Terraced rice fields. Green vegetable gardens. A vast forest hugged by jagged mountains. It was a deliciously warm afternoon on the breezy, hilly region of Pacet, Mojokerto, East Java. Odino and I were swimming about in a river full of large boulders. A few hours later, we collected firewood and made a bed out of wild grass. We’d decided to camp out at this dreamy spot. It was a decision that we regretted that night, but cherished the next day and hopefully for the rest of our lives.
The story began with our unplanned trip to Trowulan, the site of the ruins of Majapahit Kingdom. On the map, the place seemed quite close from Pacet, so we thought we’d stay at one of the hotels there. I have a weakness for hot springs, and Pacet is known to have sulfuric ones. I once said to myself that if I ever went to Mojokerto, Pacet would be on my places-to-visit list. Little did I know that Odino and I would spend a lot of time fighting there.
For those who wish to go to Pacet but don’t bring their own vehicle, you’d be directed to taking one of the line hijau, or green, public vans, at Mojokerto’s bus terminal. A local pedicab driver told us that it could take us directly to Pacet. It didn’t. Instead it stopped at the Pugeran T-section in Gondang, about 8 kilometers away from our destination. It was past 5 p.m. According to a couple of motorcycle taxi drivers that finally took us to the hot springs area, public vans weren’t allowed to go further up during the dark hours. “They could kill the local motorcycle-taxi business if they were,” they said. Fine.
But the motorcycle ride up to the location cost us IDR 30,000 each. According to the owner of the hotel where we stayed that night, it normally cost IDR 10,000 per person. For Odino and I, who agreed to spend as little as possible on our first backpacking trip outside of Jogja together, this really put a dampener on our spirits. Moreover, all of the hotels and villas closer to the hot springs put a price tag too high for anyone used to going to Kaliurang, a similar highlands area in Yogyakarta. For a similar room in Kaliurang that would cost us about IDR 50,000 to 75,000 per night, we paid IDR 140,000. A room with hot water would’ve cost us almost double that amount. We didn’t expect this. We were pissed.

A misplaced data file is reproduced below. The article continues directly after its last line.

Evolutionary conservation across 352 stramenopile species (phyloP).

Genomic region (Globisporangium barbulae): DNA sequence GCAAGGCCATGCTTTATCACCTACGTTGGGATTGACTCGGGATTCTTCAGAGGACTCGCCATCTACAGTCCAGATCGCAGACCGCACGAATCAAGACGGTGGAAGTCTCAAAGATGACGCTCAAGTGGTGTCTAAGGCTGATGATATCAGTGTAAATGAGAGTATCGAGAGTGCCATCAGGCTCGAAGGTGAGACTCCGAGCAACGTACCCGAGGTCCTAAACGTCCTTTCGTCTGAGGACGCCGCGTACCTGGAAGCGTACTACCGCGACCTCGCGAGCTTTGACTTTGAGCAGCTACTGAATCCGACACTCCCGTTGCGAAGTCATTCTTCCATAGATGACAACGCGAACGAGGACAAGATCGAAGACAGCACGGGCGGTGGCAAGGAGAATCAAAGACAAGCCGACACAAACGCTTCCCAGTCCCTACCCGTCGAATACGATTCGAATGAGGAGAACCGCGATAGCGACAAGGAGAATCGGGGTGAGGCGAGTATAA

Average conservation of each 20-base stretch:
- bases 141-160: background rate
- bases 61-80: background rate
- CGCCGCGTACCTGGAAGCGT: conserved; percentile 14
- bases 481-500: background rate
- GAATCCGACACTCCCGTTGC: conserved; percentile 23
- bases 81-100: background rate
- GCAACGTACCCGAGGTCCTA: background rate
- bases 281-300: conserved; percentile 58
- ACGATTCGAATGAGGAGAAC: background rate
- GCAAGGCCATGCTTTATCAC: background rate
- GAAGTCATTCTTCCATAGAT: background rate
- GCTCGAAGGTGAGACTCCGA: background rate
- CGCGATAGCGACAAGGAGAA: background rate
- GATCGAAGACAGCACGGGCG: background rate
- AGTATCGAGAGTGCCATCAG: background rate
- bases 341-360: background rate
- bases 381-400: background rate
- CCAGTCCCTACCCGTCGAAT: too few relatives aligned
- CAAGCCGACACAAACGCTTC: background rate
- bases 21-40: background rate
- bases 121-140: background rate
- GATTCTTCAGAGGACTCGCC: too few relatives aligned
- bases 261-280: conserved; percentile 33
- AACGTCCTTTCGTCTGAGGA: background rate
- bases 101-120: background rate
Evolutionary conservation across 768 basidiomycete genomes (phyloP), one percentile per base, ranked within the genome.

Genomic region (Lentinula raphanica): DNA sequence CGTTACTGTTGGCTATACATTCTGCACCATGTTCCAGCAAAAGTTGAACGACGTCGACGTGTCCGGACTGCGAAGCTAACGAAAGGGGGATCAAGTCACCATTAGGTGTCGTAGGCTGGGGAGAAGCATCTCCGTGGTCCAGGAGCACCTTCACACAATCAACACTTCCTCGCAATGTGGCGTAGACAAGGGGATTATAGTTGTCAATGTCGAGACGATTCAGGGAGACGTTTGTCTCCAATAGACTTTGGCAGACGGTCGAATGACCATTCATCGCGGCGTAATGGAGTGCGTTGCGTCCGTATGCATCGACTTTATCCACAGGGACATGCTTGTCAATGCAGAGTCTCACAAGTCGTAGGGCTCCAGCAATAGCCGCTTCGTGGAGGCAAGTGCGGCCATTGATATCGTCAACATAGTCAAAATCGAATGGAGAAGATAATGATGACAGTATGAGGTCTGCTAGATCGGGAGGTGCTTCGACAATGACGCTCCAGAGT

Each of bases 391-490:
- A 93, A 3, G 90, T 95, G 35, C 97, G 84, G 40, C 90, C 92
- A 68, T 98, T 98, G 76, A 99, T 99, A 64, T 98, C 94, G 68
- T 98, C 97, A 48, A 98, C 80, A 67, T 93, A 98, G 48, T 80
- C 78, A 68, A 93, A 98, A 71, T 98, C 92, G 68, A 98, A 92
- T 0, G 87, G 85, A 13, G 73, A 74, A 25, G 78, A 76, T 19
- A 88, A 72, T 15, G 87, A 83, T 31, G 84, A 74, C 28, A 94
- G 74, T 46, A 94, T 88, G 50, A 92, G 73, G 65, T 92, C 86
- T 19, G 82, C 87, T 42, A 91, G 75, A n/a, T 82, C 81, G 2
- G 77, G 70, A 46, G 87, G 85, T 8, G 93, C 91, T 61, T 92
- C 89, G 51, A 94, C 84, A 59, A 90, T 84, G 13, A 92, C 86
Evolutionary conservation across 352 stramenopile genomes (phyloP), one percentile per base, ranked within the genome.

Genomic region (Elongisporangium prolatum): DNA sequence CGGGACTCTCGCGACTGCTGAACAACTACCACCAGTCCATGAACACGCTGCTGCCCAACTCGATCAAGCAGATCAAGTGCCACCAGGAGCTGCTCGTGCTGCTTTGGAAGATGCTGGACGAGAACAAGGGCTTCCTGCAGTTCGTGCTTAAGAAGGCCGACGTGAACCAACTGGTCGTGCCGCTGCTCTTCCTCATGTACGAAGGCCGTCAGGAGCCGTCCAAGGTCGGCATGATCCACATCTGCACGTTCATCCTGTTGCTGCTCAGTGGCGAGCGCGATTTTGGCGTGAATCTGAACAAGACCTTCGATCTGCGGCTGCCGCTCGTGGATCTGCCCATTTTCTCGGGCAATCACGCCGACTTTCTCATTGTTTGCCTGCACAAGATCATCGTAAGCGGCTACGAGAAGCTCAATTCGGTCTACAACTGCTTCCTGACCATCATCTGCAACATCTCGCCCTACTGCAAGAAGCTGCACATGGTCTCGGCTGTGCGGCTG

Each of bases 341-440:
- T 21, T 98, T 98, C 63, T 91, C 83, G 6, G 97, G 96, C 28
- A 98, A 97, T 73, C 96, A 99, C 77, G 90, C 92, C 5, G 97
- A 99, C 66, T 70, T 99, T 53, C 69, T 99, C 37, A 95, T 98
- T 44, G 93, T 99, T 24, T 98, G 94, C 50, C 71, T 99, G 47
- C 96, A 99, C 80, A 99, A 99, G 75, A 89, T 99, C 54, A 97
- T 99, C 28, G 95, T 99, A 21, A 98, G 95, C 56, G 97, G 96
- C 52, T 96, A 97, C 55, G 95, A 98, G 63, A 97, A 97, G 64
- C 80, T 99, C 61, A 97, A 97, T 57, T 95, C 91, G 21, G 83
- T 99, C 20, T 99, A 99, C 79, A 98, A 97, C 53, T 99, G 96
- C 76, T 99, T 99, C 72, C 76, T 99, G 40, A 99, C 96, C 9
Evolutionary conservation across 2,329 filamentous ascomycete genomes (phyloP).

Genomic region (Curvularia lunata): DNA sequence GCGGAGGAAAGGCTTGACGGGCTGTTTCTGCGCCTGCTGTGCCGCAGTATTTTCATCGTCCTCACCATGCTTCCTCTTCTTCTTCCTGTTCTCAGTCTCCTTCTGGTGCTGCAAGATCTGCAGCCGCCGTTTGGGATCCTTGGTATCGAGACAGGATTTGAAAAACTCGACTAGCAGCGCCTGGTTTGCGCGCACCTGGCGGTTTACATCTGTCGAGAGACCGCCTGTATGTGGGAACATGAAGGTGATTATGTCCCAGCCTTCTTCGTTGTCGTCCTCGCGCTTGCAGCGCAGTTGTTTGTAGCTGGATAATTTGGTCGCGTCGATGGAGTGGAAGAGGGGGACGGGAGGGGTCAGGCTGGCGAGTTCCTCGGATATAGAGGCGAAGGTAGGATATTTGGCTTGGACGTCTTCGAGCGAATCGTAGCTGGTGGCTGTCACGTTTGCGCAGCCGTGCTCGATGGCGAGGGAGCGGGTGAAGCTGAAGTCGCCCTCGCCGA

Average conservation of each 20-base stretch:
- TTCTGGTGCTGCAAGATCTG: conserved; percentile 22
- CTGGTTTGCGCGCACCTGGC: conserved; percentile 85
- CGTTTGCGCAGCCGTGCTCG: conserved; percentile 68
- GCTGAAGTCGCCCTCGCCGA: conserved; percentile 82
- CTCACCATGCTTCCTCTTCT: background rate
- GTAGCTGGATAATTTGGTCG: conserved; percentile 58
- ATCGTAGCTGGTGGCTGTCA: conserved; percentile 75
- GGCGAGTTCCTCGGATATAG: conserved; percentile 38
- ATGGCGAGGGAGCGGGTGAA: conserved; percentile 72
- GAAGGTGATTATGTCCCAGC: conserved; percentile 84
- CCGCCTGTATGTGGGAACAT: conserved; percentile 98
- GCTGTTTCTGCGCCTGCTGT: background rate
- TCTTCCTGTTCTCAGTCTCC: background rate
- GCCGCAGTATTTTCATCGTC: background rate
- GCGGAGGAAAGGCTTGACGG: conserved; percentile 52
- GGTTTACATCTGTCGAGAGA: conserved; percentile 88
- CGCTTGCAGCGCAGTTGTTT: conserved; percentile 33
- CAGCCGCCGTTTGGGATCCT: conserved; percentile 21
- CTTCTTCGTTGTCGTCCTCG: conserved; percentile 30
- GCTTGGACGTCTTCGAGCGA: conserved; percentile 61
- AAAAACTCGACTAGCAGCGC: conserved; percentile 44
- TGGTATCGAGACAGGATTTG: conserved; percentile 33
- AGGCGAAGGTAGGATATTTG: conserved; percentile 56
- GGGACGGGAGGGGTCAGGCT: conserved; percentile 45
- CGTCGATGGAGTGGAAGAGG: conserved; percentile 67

Odino’s annoyance erupted when we paid a visit to Pacet’s wana wisata padusan, or the hot springs park, later that night. The bathing compound was being open for 24 hours due to the Eid holiday. Having paid IDR 25,000 for two persons to enter the park, which was filled with food vendors as well as vegetable and fruit sellers, we arrived at another gate that led to the bathing compound. To enter, we would have to pay IDR 10,000 per person.
“It’s f*cking weird!” Odino shouted. He didn’t like the idea of paying more to swim in a man-made hot springs pool. Walking back the way we came, Odino yelled at the ticket seller, saying the management could have put a sign informing first-time visitors that they would have to pay more and more money as they went further into the park.
Odino tried to explain his actions to me as we sat down at a local eatery (and had the best rawon ever, if I may add). As a person who believes in anarchy, Odino doesn’t agree that the government should be given the right to charge people money just so they can enjoy natural tourism attractions. “They didn’t create it,” he said. “Okay, so they say they use the money to take good care of it, but we don’t know that for sure.”
And he’s right. There are hundreds of villas in the area; new concrete buildings are sprouting on all sides; the water channels are filled with trash. Last year and early this year, big floods occurred here, bringing thousands of huge rocks from the Welirang and Biru mountains, threatening to demolish the park and the surrounding fields and villages the way it had in 2004. And if you think those villas and hotels are owned by locals, a man named Pak Purnomo, who has lived in Pacet for over 20 years, told me that “many of them are owned by people from outside [of Pacet or Mojokerto], such as from Surabaya, Medan, and Balikpapan.” Most of the locals work as food vendors, cleaners, or by toiling vegetable gardens and rice fields that are slowly but surely being converted into more villas.
Back to Odino and I, instead of saying that I understood his arguments and that we should try to make the most of our time here, I told him that I never wanted to travel with him again. “I hate traveling with you. And don’t you dare shout in my face ever again!” I added.
“Did I really shout?”
Maybe he didn’t. Maybe I was just being a princess. The thing is, I am a “princess.” And even though Odino and I are only eight months into our relationship, I had made sure early on, in the clearest way possible, that that’s what I am. “You may hate Hollywood, but you’d better treat me like Julia Roberts,” I had said to him one day.
Whenever I get a tummy cramp, and I often do, I’d make him sit down and give me a rub with eucalyptus oil. Whenever my joints ache, and this usually happens to the back of my knees after a long walk, I’d ask him to give my legs a massage. In short, whenever I’m in pain, I make sure he knows about it, and I ask him to help ease it. Of course I also expect him to not be the one who inflicts it.